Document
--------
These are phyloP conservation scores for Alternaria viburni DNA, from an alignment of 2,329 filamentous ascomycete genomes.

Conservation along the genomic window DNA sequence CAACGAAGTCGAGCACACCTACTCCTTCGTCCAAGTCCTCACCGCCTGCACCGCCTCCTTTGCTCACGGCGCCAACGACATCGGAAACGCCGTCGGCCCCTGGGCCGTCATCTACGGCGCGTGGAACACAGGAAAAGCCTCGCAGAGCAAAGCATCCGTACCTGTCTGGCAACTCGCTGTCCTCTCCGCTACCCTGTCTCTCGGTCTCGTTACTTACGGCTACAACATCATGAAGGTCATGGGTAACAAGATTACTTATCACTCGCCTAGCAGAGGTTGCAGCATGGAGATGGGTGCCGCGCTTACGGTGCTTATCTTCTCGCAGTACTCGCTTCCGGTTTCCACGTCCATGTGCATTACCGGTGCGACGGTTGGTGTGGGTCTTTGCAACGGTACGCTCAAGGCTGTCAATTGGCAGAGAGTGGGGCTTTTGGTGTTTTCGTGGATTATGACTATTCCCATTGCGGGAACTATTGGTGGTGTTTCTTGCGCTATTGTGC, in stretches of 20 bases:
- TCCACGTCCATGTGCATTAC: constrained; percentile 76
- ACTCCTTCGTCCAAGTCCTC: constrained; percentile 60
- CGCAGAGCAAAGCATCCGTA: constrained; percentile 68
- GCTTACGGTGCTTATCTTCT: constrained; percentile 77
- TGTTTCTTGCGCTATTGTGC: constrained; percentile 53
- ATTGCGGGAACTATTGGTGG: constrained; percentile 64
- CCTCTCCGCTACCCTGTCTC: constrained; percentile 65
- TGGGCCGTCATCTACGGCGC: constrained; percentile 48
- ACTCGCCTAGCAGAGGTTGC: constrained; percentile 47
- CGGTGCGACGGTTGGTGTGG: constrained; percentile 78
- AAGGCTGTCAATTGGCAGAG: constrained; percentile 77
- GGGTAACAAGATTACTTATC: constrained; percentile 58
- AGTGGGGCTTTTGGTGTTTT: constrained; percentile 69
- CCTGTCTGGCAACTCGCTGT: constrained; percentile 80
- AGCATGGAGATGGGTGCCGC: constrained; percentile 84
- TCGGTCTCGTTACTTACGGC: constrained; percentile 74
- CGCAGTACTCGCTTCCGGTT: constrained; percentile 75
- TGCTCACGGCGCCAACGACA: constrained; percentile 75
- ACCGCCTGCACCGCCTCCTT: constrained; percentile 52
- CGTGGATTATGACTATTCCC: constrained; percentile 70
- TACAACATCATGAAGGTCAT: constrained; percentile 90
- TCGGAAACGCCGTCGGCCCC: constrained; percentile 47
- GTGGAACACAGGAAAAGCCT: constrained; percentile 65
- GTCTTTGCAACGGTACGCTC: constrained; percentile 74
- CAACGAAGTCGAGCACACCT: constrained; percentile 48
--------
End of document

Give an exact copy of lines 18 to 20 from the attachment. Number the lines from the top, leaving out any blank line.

- TCGGTCTCGTTACTTACGGC: constrained; percentile 74
- CGCAGTACTCGCTTCCGGTT: constrained; percentile 75
- TGCTCACGGCGCCAACGACA: constrained; percentile 75